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Installing FreeBSD 7.0 on a Lenovo Thinkpad Z61p

Earlier, I'd installed Debian on a spare partition on my Thinkpad Z61p, since it offered support for the Intel 3945ABG wireless adapter. Now, an experimental driver, wpi, was available in FreeBSD 7.0 for the 3945ABG, so I thought I would try it instead.

Before blowing away the Debian install, I wanted to ensure that the FreeBSD driver actually worked. To do this, I downloaded the FreeBSD 7.0 LiveFS ISO, burnt it to CD and booted the laptop from it.

Testing the wireless driver

Running the wpi driver was not totally straightforward. It is delivered as a module and hence needs to be loaded via kldload. Furthermore, the sysctl variable legal.intel_wpi.license_ack has to be set to "1". To set this, you need get into the FreeBSD boot loader, (entering 6 does this nicely) and type the following:

  set legal.intel_wpi.license_ack="1"

Once booted and the LiveFS option choosen from the sysintall menu, to launch the wpi driver and get a DHCP address I had to issues the following commands:

  ln -s /dist/boot/kernel /boot/kernel
  kldload if_wpi.ko
  ifconfig wpi0 ssid hydrus nwkey 0xdeadbeef00
  ifconfig wpi0 up
  mkdir /var/db
  dhclient wpi0

Ok, that worked. I obtained an IP address and could ping the gateway. There was a bit of packet loss, but it is experiemental after all.

Testing XOrg support

The next thing to establish was the existence of a suitable XOrg driver to support the screen resolution of the Z61p graphics display, the ATI Mobility FireGL V5200 at 1920x1200 pixels. There is an experimental XOrg driver, radeonhd available. I could verify the stability of this driver under the soon-to-be-deleted Debian install. The build of the radeonhd driver requires the installation of some XOrg development ports, in addition to the standard Debian xorg-server packages. These are:


I located these by using apt-cache, for example:

  apt-cache search --names-only randr

I followed the build instructions in the README file, with the exception of using ../configure rather than ../ The new driver is installed in /usr/local/lib/xorg/modules/drivers, and you need to edit your /etc/X11/xorg.conf file to add the following line to the Files section:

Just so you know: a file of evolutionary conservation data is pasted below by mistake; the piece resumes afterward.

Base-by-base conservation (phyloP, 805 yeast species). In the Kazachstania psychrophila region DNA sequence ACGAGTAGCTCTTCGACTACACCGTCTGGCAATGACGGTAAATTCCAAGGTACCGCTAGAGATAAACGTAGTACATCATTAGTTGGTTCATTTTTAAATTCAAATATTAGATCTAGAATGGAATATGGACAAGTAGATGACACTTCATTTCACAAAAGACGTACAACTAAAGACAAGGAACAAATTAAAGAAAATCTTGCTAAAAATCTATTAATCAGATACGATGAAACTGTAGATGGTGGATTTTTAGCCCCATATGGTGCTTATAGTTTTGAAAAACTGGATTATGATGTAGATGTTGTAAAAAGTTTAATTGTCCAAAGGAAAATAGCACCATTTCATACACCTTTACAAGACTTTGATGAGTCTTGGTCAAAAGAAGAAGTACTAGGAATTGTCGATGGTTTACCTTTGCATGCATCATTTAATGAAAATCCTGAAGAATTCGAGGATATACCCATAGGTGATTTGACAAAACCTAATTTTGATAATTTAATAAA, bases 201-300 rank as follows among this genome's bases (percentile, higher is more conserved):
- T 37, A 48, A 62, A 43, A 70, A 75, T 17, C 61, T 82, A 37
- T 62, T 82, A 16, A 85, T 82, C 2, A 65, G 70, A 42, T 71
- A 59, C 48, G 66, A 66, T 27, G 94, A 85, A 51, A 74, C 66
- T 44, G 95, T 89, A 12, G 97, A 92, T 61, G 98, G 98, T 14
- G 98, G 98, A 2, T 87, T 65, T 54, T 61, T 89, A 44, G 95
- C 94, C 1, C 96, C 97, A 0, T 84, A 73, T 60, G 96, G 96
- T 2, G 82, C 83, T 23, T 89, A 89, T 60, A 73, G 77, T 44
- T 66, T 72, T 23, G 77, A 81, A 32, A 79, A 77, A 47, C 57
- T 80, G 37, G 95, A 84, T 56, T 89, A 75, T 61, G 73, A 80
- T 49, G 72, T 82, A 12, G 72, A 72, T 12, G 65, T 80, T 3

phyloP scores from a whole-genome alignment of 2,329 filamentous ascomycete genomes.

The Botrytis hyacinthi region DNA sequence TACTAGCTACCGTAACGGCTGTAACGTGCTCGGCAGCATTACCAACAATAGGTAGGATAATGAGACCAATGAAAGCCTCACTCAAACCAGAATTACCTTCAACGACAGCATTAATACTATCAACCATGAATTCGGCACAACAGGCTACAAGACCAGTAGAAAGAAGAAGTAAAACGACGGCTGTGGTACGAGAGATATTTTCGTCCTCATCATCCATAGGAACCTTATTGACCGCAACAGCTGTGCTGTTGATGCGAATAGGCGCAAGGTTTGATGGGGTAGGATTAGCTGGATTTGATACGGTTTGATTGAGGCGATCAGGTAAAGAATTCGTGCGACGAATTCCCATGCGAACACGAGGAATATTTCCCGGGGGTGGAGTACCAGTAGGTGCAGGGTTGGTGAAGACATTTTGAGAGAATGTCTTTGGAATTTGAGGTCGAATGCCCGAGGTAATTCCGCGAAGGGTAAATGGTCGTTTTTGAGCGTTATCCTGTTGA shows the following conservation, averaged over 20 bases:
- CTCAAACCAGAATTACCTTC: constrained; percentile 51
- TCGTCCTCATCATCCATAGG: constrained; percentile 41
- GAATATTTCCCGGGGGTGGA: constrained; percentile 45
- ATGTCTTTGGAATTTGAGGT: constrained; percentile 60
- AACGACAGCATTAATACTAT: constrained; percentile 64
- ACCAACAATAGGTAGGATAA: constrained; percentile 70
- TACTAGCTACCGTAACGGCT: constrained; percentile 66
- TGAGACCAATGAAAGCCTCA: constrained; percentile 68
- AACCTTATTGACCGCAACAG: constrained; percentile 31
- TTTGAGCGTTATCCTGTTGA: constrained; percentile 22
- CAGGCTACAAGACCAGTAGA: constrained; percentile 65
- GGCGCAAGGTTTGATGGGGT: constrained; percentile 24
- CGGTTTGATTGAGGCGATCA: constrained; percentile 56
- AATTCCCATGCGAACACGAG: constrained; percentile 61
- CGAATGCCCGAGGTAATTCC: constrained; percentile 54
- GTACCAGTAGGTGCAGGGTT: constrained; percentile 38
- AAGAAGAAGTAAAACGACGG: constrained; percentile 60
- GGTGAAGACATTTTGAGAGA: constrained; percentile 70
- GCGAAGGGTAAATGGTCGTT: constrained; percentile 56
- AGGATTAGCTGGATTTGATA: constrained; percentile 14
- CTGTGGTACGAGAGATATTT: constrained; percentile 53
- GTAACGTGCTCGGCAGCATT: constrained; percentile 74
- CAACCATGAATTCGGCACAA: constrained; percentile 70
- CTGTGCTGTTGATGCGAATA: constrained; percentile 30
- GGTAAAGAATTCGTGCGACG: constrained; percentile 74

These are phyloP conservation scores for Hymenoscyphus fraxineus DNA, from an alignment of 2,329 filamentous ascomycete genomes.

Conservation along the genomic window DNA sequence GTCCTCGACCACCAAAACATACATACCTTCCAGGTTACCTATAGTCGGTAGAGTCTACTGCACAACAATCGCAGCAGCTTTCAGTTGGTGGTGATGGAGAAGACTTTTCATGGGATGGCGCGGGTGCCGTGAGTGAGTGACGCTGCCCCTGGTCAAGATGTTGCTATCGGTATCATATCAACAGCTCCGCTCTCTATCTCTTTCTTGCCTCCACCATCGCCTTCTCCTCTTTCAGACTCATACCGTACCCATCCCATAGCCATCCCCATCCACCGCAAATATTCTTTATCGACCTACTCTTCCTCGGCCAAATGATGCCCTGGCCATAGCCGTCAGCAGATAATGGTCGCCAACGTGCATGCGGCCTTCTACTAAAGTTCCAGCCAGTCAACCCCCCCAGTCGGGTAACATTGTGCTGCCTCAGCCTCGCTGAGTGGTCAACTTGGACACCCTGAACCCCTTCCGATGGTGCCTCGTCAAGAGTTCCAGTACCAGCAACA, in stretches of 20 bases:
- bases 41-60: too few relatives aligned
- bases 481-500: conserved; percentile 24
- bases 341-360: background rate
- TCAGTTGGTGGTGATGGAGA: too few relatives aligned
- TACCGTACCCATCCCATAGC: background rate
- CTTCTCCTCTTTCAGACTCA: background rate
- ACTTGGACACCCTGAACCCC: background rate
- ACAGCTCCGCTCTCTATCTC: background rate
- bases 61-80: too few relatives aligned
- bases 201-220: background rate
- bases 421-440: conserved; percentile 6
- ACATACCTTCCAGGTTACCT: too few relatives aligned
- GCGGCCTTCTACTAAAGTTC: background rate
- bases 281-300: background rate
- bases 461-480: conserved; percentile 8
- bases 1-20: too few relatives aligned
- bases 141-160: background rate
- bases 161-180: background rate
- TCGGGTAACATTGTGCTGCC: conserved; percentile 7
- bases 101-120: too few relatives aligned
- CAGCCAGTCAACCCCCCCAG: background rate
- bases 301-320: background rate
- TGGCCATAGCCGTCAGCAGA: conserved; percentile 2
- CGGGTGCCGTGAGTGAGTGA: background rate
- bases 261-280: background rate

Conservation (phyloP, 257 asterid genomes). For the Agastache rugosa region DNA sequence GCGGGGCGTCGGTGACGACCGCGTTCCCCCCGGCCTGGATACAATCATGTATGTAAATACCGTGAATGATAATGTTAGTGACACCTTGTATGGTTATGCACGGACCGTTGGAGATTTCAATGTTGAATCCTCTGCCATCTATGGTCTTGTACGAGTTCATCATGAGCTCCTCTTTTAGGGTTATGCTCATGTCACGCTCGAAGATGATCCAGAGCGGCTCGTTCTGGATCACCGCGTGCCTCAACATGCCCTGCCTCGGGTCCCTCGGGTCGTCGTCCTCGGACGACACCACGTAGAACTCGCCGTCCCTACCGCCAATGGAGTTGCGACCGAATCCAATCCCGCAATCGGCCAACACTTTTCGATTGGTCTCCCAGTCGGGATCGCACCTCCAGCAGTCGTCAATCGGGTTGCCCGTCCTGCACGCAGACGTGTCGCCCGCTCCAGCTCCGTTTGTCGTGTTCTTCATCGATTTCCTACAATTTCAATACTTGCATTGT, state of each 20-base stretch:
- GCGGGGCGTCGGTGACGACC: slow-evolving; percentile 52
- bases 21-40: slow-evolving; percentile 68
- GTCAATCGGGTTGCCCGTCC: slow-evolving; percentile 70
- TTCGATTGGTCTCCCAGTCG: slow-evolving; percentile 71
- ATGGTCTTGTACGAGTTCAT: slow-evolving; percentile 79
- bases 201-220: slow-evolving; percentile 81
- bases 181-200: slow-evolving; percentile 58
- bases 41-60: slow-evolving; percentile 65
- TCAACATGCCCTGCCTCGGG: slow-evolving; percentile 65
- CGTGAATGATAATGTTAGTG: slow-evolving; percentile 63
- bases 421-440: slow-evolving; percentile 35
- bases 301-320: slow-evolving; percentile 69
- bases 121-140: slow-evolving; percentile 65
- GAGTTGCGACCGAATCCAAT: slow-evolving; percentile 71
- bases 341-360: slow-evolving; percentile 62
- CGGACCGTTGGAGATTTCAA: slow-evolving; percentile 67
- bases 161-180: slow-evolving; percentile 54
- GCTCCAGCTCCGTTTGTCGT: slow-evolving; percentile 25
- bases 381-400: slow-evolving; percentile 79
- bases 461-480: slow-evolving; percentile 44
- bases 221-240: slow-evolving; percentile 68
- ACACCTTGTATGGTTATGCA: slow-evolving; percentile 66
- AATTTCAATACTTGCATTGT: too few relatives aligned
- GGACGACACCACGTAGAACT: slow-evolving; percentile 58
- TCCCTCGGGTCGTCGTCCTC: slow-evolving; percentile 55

ModulePath "/usr/local/lib/xorg/modules,/usr/lib/xorg/modules"

so that the newly installed radeonhd driver can be found on X startup. Naturally, you need to change the Driver name to "radeonhd" in the Device stanza in the xorg.conf file.

On firing up X with the new driver, it appeared to be broken, as the mouse pointer flickered and characters were duplicated in the terminal screens. Then I remembered the injuction to reboot the machine after using the fglrx driver. After that, the performance and stability of the radeonhd driver seemed fine.

Installing FreeBSD 7.0

Ok, now I was happy that FreeBSD 7.0 would be able to drive the Z61p, I attempted to install it from the LiveFS CD. For reasons that are not clear, sysinstall couldn't find the CD when trying to load the base distributions. I got: Couldn't find distribution on acd0, repeated for each distribution package (twice!). Then the install process received a SIG11 and aborted. Nor could I persuade sysinstall to use an FTP site, as I couldn't establish LAN connectivity using the wired lan port (bge0), either through DHCP or manually configuring the IP address, netmask and gateway.

In the end I gave up, downloaded the Disc1 ISO and burnt to a new CD. This worked fine, so I can only assume the LiveFS CD was damaged somehow.